Parents of Special Needs Children Report Reduced Services, Increased Class Sizes Following Budget Cuts
A survey of over 1,000 parents of children with disabilities found that a majority of respondents have seen detrimental effects on their children’s special education services in the wake of recent budget cuts.
In 2013 alone, federal special education funding was reduced by $579 million as a result of budget sequestration — a process of automatic, across-the-board spending cuts that began in March 2013 as a result of the Budget Control Act of 2011.
Among those parents who reported changes, nearly one third reported an increase in class size, 27 percent said their child’s school had fewer service providers and some 30 percent said their child’s services decreased. Further, 13 percent blamed budget cuts for a change in their child’s school placement.
The survey was conducted by the National Center for Learning Disabilities. The group’s director of public policy, Lindsay Jones, said that service levels were changing based not on children’s needs, but on the availability of funds — and that such policies were contrary to the law.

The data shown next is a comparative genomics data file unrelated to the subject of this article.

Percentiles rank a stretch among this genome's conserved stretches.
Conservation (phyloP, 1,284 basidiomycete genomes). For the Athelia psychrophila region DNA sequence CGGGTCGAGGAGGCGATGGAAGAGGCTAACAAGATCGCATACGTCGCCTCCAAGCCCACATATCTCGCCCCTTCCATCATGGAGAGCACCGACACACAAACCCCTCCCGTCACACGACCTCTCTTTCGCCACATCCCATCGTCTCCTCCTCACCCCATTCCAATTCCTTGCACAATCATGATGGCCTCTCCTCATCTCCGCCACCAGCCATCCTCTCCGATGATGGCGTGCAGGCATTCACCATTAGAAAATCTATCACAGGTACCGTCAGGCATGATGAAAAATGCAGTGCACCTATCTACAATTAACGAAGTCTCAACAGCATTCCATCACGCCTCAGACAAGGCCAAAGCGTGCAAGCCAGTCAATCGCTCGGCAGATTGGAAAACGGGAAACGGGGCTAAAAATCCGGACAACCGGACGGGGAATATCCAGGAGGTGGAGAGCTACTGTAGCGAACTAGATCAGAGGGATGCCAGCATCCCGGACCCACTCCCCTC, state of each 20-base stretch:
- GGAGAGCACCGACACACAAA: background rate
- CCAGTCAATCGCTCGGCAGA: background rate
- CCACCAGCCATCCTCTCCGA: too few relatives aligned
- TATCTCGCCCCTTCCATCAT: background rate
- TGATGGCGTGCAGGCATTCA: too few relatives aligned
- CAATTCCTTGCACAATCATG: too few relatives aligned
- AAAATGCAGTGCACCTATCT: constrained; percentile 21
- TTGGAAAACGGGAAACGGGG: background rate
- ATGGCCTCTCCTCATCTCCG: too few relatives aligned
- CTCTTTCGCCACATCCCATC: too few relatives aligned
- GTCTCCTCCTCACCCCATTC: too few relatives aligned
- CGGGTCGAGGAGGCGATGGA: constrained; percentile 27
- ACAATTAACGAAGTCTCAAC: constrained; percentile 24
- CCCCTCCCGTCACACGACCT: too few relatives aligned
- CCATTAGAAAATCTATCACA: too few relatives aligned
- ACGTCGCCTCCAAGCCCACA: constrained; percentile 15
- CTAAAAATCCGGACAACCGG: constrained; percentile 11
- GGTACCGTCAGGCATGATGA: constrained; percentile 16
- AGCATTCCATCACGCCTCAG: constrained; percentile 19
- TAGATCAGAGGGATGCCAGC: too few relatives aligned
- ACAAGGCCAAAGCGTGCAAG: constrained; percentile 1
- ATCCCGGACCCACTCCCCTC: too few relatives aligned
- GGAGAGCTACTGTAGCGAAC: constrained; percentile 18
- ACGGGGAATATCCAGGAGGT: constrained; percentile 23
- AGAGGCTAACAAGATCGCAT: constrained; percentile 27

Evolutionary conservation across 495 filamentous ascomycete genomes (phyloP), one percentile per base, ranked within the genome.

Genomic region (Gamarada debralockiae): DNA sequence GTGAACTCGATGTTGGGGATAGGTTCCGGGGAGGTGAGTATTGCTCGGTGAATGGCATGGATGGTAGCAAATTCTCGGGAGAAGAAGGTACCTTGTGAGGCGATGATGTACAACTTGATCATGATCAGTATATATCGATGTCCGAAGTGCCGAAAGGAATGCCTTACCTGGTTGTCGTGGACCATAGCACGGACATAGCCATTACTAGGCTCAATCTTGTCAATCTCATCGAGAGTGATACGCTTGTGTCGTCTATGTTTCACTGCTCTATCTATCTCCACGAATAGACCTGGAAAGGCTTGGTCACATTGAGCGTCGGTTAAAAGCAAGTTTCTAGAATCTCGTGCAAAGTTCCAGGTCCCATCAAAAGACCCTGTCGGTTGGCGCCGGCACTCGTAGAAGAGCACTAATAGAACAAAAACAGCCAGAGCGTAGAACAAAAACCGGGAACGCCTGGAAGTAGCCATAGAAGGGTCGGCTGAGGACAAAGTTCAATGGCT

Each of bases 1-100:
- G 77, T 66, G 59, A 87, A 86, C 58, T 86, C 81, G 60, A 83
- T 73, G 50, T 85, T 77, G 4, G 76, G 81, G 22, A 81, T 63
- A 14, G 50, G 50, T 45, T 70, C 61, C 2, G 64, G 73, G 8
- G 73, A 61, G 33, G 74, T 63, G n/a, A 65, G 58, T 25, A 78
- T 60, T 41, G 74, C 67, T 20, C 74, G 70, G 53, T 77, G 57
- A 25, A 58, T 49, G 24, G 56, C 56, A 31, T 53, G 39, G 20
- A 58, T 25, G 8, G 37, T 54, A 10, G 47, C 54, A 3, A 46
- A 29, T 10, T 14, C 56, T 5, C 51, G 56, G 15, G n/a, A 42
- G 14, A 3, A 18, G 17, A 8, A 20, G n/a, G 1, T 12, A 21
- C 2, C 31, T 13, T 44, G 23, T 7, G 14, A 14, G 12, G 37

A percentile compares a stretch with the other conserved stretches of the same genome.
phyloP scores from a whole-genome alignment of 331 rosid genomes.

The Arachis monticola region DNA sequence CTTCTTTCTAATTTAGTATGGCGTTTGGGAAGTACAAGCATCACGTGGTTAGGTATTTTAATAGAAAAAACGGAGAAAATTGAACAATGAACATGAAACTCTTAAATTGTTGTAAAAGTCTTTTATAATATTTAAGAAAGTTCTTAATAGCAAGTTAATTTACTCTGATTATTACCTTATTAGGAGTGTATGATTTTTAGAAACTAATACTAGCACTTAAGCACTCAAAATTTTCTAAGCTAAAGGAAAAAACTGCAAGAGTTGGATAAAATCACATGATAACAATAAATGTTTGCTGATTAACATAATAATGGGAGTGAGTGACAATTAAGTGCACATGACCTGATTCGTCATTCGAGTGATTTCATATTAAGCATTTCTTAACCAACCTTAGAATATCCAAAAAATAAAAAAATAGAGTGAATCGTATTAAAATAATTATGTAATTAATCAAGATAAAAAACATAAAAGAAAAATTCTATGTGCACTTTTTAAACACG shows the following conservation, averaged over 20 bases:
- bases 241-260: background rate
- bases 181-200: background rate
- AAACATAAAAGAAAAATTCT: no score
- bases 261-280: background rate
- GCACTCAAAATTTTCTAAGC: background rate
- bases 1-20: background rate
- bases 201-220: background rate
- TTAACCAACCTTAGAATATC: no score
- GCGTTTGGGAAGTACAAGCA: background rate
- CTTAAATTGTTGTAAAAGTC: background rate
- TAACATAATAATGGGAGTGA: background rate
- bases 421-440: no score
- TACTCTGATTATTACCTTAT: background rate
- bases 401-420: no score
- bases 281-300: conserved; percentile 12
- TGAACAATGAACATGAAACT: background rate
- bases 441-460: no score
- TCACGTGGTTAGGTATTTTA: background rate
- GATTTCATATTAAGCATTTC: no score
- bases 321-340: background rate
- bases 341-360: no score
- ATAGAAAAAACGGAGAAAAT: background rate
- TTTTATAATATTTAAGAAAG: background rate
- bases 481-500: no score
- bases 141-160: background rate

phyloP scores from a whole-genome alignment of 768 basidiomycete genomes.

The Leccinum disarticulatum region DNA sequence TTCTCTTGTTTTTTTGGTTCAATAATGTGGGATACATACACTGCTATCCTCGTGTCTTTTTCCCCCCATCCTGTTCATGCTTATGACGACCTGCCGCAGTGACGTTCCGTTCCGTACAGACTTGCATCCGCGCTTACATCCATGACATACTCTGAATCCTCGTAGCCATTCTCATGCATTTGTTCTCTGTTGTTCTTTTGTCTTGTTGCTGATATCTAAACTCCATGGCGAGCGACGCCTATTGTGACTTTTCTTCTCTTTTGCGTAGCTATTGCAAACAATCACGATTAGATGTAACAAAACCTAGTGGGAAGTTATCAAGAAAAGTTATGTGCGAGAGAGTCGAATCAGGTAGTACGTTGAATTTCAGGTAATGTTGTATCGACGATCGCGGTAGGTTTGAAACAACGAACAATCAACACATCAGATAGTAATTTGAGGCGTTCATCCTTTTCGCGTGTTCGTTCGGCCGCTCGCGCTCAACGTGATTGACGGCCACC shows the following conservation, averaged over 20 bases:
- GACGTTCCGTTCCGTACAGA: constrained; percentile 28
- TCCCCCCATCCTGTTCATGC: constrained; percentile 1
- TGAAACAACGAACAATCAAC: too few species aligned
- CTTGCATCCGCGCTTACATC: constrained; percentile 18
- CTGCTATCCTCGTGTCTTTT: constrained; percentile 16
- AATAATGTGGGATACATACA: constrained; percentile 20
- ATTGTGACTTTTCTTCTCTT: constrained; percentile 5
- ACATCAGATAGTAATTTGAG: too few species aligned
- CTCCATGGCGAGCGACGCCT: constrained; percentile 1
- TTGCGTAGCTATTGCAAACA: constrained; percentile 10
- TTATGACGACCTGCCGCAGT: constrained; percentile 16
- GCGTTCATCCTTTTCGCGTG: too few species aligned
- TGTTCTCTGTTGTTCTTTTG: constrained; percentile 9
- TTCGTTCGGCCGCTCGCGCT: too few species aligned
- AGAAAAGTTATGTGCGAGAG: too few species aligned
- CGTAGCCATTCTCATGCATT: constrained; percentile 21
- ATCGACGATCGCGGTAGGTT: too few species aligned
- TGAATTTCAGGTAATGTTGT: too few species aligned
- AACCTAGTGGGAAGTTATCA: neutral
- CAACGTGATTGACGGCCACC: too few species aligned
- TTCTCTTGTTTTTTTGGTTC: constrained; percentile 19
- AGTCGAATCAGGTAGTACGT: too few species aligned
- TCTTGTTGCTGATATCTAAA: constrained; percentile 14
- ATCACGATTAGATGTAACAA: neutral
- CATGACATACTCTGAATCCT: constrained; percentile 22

Generally, previous polls concerning the effect of budget cuts have focused on the opinions of school administrators and other professionals. This survey is among the first to gauge parents’ perceptions.
Unless Congress intervenes to avert them, further across-the-board budget cuts are expected for 2014.
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